Binance exchange, the number one crypto exchange firm in the world has been under fire from regulators across different countries. 

From calling it’s operation illegal to allegations it does not have the necessary approval to operate in certain countries, many regulators have alleged the exchange firm of different things leading to multiple crackdowns the exchange now has to deal with. 

Most recently it was Hong Kong that issued its warning to the exchange firm as the regulators pointed that no entity in Binance Group is licensed or registered to conduct regulated activities in the city. 

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Although, Changepeng Zhao, Binance CEO has written an open letter to address the regulatory issue faced by the firm he spoke more on how the firm aims to settle its differences with regulators globally.

While speaking on Friday at the “Redefine Tomorrow” event organized by SCB 10X, Zhao said that the crypto space is now “relatively heavily regulated.”

To that end, Binance exchange has to make a “big pivot from a technology startup into a financial services company,” said Zhao.

Crypto now is “very much understood as a financial asset type, we just got to treat it as such, and we have got to run the company as such,” he said.

And given increased regulatory attention, Binance is also stepping up its compliance efforts, said Zhao.

“We are hiring many traditional compliance people, also ex regulators” to improve Binance’s communication with regulators, he said. He acknowledged that communicating with regulators is currently not one of Binance’s core strengths.

Seven countries to have crackdown on Binance exchange and why

Japan

Back in June, Japan’s Financial Services Agency (FSA) issued a warning to the exchange that it operates in the country without permission. 

The exchange has been warned by the same regulators in 2018. That year, CEO Changpeng Zhao spoke out against the warning as he said that the exchange was in “constructive dialogues” with the regulator over the matter.

The allegations in 2018 forced Binance to move its headquarters back then from Japan to Malta. 

Binance is yet to respond to last month’s allegations by the FSA, however, the exchange announced in 2020 that it would phase out its operation in Japan. It is yet to act on that but has been served again a notice that it operates illegally in Japan. 

Canada

The situation with Canada is quiet different from what Binance experienced in other countries. 

Financial regulators in Ontario began targeting crypto exchange firms in the region. Ontario Securities Commission’s (OSC) issued notice to prominent crypto platforms like Poloniex, Bybit and KuCoin and began taking legal actions against them alleging that they are operating as unregistered platforms.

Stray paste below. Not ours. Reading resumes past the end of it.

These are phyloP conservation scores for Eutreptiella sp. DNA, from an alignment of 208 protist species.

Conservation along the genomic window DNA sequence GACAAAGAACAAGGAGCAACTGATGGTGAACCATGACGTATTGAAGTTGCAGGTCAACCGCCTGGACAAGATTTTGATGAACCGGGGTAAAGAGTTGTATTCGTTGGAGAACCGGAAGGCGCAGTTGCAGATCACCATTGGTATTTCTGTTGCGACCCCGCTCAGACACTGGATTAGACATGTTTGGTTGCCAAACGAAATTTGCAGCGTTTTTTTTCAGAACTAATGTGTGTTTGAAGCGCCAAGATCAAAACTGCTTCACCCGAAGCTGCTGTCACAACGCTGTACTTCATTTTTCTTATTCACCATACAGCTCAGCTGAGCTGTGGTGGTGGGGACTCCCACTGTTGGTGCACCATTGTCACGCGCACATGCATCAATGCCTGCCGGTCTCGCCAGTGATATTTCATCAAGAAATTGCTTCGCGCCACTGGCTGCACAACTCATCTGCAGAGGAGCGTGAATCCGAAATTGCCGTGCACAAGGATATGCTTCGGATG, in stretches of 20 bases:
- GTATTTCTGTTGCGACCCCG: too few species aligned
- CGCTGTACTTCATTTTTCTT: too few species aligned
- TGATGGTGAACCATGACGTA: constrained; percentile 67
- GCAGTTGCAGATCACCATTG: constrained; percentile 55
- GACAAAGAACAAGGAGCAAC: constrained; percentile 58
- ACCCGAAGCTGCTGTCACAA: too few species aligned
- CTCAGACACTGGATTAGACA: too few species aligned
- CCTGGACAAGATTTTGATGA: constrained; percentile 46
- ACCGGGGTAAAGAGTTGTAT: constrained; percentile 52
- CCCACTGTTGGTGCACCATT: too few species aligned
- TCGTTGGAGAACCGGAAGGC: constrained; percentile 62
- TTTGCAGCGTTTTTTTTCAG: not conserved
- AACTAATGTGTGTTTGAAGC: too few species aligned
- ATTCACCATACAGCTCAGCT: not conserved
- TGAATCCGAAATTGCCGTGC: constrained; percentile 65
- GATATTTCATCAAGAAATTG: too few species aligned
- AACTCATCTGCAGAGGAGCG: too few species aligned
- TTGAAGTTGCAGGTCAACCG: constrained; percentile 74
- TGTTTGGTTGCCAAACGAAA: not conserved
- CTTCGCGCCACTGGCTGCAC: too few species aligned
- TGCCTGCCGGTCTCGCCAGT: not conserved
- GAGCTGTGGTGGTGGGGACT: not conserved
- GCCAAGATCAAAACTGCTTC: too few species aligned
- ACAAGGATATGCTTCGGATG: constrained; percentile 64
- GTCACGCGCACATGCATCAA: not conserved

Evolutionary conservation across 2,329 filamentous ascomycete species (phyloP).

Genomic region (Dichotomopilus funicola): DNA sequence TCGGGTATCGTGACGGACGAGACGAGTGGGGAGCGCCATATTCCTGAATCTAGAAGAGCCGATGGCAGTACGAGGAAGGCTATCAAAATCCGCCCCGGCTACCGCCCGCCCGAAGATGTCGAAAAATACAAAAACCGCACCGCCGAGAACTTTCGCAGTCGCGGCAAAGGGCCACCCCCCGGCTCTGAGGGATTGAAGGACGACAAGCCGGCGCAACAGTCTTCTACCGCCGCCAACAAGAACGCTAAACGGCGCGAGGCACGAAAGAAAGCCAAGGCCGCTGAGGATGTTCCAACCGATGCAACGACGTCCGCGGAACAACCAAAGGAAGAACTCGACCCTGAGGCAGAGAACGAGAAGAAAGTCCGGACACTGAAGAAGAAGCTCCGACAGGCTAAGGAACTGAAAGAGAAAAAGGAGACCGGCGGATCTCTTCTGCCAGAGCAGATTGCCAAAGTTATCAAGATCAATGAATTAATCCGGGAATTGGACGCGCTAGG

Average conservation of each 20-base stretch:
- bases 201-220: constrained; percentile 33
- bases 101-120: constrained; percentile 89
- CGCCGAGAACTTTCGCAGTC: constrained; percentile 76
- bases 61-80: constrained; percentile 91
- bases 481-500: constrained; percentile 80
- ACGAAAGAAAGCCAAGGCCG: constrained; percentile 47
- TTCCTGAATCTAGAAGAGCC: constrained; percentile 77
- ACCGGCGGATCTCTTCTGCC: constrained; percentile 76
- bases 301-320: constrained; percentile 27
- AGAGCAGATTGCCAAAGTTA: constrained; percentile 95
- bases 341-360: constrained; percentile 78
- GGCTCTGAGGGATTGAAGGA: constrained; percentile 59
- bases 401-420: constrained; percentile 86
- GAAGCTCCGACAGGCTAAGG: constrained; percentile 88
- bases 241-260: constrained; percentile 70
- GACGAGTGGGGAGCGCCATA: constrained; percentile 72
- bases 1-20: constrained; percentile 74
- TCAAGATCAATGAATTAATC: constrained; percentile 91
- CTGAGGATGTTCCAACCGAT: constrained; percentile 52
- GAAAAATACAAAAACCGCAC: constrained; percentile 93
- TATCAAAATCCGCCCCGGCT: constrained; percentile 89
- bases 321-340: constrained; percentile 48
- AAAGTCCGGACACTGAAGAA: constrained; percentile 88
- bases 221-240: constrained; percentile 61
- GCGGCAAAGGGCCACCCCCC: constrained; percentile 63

Before the OSC came for Binance exchange, the firm announced that it was pulling out of the market and would stop serving Ontario residents. 

Italy

Italy on Thursday joined the crackdown against cryptocurrency exchange Binance, the world’s largest.

The Consob financial regulator said Binance Group companies were not authorized to provide investment services in the country.

The warning comes in wake of a class-action lawsuit Binance faces from a group of Italian and other foreign investors. 

Binance in response to the warning however said it does not affect their service on Binance.com. The spokesperson noted that they take a collaborative approach in working with regulators and they take compliance obligations very seriously. 

Cayman Island

The Cayman Islands’ financial regulator began scrutinizing Binance earlier this month. 

“Binance Group and Binance Holdings Limited are not registered, licensed, regulated or otherwise authorized by the Authority to operate a cryptocurrency exchange from or within the Cayman Islands,” the islands’ Monetary Authority announced. 

The authority said Binance Holdings Ltd. and Binance Group were not subject to any regulatory oversight by itself and it is investigating whether any of Binance’s businesses fall within its jurisdiction.

Thailand

Binance’s woes continue as Thailand’s Securities and Exchange Commission (SEC) filed a criminal complaint against the crypto exchange for allegedly operating in the country without a license.

This is in line with the country’s stringent regulation against cryptocurrencies. 

Regulators said Binance had failed to meet a deadline for responding to an earlier warning, according to an announcement on the SEC’s website. 

Hong Kong

Hong Kong SFC announced on Friday that the exchange is not licensed or authorized to offer any kind of services in the city.

This is despite the myriad of crackdowns Binance has faced over the past month.

Hong Kong’s Securities and Futures Commission (SFC) compiled to the firm’s woes as it issued the notice to the number crypto exchange.

Binance crackdown by Hong Kong is tied to the exchange not licensed to sell “stock tokens” in the city. However, the firm offers the product.

The SFC said these were likely to be “securities” under Hong Kong rules, and so it may also be an offense to offer them to the Hong Kong public without its authorization.

United Kingdom

The crackdown on Binance exchange escalated when the UK Financial Conduct Authority said Saturday that Binance Markets Limited, the U.K. division of Binance, “is not permitted to undertake any regulated activity in the U.K.”

The regulator also warned UK residents to desist from investing with the crypto firm.

After the FCA warned that Binance operates illegally, it has been several misfortunes for the firm. Partners and other friends to the crypto firm has abandoned it with many cutting ties to avoid similar fate with the regulators.